On a personal level, what I enjoy most about my name is that my parents just thought it was a pretty girly name, literally meaning ‘the most beautiful’. But as I grew up and realised my queerness and researched my name I realised I was named after a GAY BEAR NYMPH. Foreshadowing.

    • That’s because Greece was a homosocial institutionally bisexual society. Everyone was presumed queer and so all of the male gods were written that way. Goddesses were more variable because female sexuality was required to revolve around men and so the female deities were presented that way.

      • I don’t think that is true at all. This may be a theory but if we use what is popular today on television and what gets canceled as a basis it may shed light on the past. Think of it this way, perhaps the myths created were not the ones that some author came up one day. It could be a series of stories created that just proved viral in Greek society. They may have their start around a campfire and every person added more until it what was popular was passed on.

  3. “As much as I desperately wish this was the origin of Western society, the archaeological evidence for it as a universal phenomenon is basically nonexistent. Though the Minoans (the ancient Cretans) may have been matriarchal, the rest of Greece almost certainly wasn’t.”

    The Minoans predated Greeks. Their culture affected later Greeks (who came after Thera eruption that ended Minoan civilisation) heavily, so technically they are the origin of Western society. Even the matriarchal aspect is still visible, since as it’s been discovered few years ago Mycenaean Greeks surprisingly (as they were very patriarchal) had women rulers too, and the recurring theme in Greek myths to the point it’s almost obsessive was the fear of the society run by women.

    And fun fact – the names of most Greek godesses are not of Greek origin, like for example “Zeus”. They are thought to be from Minoan language and those goddesses were probably quite directly transplanted into a new pantheon. Would explain how such women-haters like Greeks had a deity like Athena, goddess of wisdom and war.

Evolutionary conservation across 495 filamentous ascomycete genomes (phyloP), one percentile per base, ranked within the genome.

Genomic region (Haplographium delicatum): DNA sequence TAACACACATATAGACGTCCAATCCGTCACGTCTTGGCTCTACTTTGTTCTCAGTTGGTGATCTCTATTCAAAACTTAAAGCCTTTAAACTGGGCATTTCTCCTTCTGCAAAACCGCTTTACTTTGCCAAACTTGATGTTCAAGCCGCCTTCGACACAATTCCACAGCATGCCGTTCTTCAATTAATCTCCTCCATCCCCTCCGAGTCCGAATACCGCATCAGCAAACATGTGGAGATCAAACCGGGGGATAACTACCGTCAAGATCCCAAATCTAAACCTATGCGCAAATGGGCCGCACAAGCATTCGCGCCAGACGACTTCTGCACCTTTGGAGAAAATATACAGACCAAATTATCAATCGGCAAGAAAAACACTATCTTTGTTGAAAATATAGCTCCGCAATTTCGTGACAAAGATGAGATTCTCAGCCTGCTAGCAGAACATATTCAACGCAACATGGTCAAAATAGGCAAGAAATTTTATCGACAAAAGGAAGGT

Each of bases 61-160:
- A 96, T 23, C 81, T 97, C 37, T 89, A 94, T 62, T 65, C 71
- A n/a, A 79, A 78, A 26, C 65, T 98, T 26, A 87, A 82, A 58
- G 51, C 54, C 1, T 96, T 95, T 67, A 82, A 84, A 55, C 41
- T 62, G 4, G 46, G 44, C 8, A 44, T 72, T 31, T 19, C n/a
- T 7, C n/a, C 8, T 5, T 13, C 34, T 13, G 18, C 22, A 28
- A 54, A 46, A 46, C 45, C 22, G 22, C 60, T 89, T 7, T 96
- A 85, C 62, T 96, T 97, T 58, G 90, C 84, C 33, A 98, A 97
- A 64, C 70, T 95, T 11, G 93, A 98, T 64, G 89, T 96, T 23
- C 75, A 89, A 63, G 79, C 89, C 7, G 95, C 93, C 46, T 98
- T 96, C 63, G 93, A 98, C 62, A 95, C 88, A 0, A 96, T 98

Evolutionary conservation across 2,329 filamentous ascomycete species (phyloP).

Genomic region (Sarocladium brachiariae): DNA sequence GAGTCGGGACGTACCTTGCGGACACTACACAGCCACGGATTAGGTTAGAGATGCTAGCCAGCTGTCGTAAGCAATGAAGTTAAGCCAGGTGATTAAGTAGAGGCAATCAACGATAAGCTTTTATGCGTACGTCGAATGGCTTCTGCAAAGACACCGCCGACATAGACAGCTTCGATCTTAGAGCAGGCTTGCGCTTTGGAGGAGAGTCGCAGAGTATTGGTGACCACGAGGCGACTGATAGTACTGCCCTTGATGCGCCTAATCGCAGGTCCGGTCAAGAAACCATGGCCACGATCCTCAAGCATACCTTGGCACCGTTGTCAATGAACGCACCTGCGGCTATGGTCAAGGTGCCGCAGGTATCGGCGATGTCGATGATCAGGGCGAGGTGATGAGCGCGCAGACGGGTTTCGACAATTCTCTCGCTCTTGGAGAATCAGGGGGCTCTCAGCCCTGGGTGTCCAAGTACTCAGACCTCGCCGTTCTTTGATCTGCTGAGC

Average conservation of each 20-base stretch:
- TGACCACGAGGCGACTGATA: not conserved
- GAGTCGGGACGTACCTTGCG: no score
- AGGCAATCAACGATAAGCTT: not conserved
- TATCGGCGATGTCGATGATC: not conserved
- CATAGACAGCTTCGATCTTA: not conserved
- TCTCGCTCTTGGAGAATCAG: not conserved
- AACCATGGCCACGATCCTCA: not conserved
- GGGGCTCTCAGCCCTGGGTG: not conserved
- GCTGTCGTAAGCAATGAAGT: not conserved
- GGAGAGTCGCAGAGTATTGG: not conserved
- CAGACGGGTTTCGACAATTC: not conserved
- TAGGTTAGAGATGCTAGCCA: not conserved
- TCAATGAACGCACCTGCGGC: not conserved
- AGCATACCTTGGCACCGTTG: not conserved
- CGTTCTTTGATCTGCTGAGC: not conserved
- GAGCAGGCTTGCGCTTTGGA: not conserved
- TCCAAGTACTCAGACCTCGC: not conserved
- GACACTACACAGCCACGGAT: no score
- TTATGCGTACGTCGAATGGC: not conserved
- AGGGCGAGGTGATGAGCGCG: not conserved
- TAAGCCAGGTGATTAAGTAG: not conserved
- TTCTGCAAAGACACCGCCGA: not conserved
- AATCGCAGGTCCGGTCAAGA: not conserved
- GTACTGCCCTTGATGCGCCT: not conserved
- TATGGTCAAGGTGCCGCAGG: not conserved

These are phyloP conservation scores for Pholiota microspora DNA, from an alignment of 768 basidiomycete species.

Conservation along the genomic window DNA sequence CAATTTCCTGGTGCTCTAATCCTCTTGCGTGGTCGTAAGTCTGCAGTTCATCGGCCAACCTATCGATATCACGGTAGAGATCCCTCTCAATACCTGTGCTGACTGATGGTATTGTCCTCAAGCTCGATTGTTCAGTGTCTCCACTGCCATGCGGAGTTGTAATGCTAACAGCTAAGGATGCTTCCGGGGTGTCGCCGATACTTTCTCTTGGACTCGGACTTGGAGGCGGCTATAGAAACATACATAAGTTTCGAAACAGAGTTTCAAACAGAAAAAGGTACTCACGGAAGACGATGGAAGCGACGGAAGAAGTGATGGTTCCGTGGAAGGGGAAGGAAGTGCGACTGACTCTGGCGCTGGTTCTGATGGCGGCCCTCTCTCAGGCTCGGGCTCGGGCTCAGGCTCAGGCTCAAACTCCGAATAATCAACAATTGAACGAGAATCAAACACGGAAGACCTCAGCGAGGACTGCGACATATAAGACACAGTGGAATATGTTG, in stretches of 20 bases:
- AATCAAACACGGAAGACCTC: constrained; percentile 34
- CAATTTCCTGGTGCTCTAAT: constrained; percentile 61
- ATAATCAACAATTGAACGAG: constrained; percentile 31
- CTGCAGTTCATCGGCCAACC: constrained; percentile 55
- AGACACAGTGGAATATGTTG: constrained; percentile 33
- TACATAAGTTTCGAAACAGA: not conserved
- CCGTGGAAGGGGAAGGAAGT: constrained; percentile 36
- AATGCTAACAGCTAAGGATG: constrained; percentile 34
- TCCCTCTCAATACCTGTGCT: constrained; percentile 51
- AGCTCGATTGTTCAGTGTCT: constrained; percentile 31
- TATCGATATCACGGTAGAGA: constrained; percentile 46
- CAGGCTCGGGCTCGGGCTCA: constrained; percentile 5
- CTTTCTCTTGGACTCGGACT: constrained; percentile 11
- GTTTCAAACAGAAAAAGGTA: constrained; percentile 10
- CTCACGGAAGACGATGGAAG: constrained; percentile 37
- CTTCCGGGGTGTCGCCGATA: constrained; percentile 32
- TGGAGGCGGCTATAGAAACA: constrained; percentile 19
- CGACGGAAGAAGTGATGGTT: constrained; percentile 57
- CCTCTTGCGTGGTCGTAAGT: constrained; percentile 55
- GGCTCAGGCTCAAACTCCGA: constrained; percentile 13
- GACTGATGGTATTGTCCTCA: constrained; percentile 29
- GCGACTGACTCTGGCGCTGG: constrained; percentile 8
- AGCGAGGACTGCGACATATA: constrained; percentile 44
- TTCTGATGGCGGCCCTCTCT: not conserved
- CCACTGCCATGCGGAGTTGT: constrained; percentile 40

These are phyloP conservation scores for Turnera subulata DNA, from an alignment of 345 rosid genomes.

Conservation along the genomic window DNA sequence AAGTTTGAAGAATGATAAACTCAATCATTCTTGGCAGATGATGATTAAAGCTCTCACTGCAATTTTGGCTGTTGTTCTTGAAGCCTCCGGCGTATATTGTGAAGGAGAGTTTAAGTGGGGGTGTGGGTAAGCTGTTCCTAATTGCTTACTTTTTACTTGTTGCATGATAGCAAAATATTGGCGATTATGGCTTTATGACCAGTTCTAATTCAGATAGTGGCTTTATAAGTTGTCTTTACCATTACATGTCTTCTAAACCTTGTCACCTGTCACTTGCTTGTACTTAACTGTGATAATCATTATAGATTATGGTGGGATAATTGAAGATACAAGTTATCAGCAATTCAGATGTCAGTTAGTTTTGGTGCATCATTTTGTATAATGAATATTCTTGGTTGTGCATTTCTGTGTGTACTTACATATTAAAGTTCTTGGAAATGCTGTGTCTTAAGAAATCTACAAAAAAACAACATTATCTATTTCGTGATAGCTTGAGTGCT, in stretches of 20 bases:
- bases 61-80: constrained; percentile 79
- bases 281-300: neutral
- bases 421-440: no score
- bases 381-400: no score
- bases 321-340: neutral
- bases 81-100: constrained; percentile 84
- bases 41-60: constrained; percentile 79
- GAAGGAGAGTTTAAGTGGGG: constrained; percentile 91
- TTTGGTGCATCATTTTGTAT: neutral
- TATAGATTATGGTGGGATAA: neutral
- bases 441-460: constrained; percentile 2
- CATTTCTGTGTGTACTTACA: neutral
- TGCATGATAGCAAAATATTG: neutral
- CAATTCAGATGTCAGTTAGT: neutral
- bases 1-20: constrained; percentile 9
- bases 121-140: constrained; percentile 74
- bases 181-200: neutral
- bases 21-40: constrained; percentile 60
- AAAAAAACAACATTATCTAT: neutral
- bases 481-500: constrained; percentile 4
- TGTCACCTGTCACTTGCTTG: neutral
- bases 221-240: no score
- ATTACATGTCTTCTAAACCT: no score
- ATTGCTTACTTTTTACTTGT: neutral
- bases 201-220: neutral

4. This is my favorite column maybe ever. Seriously, Siobhan. You continually make my day.

    Has anyone else read the Percy Jackson books by Rick Riordan? Because there’s a mortal character named Zoe who wears combat boots and has short spiky black hair who eventually joins Artemis’s gaggle of lady companions and I’M JUST SAYING SHE WORE COMBAT BOOTS AND HAD SHORT SPIKY HAIR.

  5. So the creepiest deity of all time award should go to Zeus. An excellent article and a good read for my commute home. Thank you for brightening my day Siobhan.

  6. I always read Hippolytus as asexual and a fan of badass women because his mother was an Amazon. In my Greek mythology headcanon, he was raised by the Amazons and when he went to Greece to live with his father Theseus he was like, “WTF is this why are you all such misogynistic asshats?” And then he ran off to serve Artemis because she reminded him of his many moms.

  7. I love this column so much.

    Ovid’s Metamorphoses is my favorite book. I have kept it by my bedside and read from it every day now for close to 8 years. Still never gets old.

    My name isn’t Greek, but has a cool Norse mythology story/history ^__^

    Short versions of a very long history: Saga was the Norse goddess of poetry and history. Her name means “seeress” or “to see” or “omniscience”. She lived in a place called Sökkvabekkr (sinking beach), which was a mystical land of waterfalls. There she sat with Odin drinking from a golden chalice filled from the stream of memory and “The well of Urdr (well of fate)”.